Hurricane Irene snarls New York highways, tunnels, sidewalks
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Although the massive New York transit system -- subways, buses and commuter trains -- was shut down in anticipation of the storm, the metropolitan area was still open if you were willing to get behind a wheel or stroll a sidewalk.
Until this morning.
As Hurricane Irene roars through the area, flooding and downed trees are shutting down parts of major roads, highways, tunnels and bridges ringing New York City and making some sidewalks impassable.
On the New Jersey side of the Hudson River, the flooding was serious enough for the mayor of Hoboken to order the evacuation of all residents living in ground-floor apartments. On the Manhattan side, sea water is sloshing across sidewalks across Lower Manhattan from Battery Park City to the South Street Seaport area.
The FDR Highway along the eastern side of Manhattan is shut down in both directions near Houston Street because of a fallen tree, while the West Side Highway is blocked around Harlem due to flooding. The New Jersey-bound Holland Tunnel is closed due to flooding,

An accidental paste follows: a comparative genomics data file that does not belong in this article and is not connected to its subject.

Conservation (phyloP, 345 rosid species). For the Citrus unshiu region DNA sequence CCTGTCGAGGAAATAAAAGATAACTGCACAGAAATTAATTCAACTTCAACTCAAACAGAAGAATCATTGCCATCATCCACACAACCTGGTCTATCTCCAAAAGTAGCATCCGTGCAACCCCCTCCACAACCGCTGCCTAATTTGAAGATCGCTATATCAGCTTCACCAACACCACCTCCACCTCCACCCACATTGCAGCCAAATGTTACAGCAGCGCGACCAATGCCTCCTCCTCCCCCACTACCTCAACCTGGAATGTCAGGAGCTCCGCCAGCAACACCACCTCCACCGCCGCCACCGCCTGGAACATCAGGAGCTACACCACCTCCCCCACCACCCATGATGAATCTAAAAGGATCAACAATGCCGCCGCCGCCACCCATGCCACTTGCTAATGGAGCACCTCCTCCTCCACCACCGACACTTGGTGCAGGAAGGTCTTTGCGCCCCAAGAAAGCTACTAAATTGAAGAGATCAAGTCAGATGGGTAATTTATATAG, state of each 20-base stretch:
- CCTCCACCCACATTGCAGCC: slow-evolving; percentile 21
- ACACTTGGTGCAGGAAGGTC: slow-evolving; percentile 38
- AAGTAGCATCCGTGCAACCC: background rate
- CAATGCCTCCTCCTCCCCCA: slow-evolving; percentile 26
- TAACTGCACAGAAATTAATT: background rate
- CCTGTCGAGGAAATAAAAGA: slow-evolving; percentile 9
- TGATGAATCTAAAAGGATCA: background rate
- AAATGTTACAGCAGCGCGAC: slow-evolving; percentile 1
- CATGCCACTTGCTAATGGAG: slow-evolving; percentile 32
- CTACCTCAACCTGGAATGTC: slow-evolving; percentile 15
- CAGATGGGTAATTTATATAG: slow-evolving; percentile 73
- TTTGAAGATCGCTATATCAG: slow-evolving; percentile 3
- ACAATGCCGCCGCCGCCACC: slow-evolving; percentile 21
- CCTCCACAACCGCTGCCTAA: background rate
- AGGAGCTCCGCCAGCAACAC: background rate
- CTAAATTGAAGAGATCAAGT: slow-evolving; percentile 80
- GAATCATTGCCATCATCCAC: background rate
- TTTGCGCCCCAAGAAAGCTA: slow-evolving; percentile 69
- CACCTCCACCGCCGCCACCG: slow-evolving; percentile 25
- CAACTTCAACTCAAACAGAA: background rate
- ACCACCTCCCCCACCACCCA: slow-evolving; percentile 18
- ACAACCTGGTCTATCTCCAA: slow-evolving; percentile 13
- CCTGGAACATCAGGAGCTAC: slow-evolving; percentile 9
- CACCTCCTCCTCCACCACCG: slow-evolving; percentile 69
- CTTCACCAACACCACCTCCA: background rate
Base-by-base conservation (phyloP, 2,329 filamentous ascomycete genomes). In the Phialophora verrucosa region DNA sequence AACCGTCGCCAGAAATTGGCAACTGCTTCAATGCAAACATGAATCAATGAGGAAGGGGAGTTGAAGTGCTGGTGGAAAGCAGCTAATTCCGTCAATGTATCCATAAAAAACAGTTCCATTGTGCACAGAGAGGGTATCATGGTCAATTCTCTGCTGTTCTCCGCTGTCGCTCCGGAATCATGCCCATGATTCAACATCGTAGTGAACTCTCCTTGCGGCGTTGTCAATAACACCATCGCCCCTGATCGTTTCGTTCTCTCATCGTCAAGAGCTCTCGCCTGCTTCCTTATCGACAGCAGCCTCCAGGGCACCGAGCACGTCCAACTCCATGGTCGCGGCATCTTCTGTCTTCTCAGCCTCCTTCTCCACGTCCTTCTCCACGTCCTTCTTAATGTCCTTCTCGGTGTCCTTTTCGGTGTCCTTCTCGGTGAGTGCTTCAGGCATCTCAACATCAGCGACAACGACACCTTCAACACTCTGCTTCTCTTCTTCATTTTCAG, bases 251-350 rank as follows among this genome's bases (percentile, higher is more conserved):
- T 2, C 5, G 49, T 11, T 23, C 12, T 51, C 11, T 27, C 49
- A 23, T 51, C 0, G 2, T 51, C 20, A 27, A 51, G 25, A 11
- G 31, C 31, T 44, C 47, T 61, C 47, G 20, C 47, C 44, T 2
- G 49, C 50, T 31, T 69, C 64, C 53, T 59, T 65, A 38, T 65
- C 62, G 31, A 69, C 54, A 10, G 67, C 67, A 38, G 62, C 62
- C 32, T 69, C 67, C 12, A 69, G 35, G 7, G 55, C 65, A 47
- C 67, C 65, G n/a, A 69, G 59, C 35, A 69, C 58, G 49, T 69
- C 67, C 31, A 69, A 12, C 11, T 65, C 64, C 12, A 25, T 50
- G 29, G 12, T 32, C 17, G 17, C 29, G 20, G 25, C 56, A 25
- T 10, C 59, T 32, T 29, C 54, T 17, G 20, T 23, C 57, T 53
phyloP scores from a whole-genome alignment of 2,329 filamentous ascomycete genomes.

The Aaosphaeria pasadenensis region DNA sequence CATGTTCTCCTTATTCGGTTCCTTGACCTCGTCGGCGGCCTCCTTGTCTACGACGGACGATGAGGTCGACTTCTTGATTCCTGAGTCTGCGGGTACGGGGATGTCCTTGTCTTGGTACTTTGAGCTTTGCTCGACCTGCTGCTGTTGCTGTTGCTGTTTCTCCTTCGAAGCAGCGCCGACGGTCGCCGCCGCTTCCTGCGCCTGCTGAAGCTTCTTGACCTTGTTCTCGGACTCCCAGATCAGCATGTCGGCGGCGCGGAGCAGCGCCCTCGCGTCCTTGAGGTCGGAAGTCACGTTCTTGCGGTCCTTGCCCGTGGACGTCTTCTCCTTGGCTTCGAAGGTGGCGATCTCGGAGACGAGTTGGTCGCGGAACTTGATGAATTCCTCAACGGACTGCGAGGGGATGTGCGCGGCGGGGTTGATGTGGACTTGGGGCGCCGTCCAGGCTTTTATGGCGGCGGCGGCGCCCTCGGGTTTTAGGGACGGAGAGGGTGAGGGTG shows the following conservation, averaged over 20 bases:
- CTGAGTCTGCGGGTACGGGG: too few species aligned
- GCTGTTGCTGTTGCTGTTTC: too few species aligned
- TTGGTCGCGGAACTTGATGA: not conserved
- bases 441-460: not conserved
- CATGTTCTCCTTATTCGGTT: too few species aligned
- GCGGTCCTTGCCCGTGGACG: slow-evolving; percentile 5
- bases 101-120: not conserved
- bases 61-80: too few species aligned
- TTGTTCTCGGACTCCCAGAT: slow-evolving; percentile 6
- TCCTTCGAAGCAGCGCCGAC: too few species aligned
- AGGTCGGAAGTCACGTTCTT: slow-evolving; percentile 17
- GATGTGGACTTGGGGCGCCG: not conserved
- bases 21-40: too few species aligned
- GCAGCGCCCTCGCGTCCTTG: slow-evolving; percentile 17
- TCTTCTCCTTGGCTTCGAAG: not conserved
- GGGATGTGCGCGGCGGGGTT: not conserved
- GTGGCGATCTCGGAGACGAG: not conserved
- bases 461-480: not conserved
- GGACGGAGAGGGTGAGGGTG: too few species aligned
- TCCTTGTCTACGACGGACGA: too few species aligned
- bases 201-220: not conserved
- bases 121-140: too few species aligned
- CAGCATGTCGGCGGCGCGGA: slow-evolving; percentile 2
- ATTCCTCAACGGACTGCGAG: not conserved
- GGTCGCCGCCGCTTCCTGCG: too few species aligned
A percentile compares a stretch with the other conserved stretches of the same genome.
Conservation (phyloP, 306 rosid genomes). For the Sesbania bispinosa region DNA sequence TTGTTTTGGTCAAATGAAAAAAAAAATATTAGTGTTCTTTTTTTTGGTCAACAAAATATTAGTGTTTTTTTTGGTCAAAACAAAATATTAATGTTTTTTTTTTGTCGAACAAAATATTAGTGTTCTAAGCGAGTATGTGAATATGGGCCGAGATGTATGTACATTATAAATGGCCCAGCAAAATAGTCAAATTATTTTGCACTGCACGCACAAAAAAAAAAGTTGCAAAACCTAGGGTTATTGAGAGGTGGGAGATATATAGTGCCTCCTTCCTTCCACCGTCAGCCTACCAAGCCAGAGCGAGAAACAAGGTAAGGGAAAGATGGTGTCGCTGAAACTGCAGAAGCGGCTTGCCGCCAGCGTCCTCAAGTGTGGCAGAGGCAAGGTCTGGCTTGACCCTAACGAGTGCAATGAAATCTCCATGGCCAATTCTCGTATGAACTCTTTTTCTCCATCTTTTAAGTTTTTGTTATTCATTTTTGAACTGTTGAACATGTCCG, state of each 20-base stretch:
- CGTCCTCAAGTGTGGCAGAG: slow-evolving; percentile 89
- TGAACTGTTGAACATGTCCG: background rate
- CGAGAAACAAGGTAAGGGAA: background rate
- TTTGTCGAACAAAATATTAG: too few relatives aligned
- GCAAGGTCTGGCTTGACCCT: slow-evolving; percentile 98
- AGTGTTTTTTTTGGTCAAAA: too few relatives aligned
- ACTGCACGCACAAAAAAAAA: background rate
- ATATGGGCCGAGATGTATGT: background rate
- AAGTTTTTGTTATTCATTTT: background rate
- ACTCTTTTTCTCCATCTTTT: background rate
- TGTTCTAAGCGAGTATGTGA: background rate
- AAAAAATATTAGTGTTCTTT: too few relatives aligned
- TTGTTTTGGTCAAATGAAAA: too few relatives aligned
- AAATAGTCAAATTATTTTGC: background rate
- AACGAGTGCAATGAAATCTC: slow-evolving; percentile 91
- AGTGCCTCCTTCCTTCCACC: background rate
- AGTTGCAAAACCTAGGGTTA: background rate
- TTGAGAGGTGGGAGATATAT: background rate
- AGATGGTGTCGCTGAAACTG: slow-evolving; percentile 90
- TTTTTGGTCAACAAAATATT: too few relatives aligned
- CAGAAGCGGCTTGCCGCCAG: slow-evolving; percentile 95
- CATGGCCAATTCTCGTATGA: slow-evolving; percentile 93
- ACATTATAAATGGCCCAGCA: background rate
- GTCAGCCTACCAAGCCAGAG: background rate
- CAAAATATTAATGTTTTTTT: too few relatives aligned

Not that New Yorkers are jumping in their cars to go anywhere right now.
(Who could tear themselves away from television after watching a reporter waist deep in water on Eastern Long Island surrounded by floating mailboxes or seeing another reporter get nearly knocked over by a wave on the New Jersey beach and then scream ‘Get out of here! Get out of here!’ and hurling her microphone toward her crew?)
New York Deputy Mayor Cas Holloway told NBC News shortly after 9 a.m. that although things may be clearing up a bit in the city — the rain and wind have lightened a bit and the skies are brightening— “that could be deceptive.”
“We are in the most intense part of the storm,” Holloway said. “Stay indoors … the dangers of winds, things blowing off balconies is still extremely high.’
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-- Geraldine Baum in New York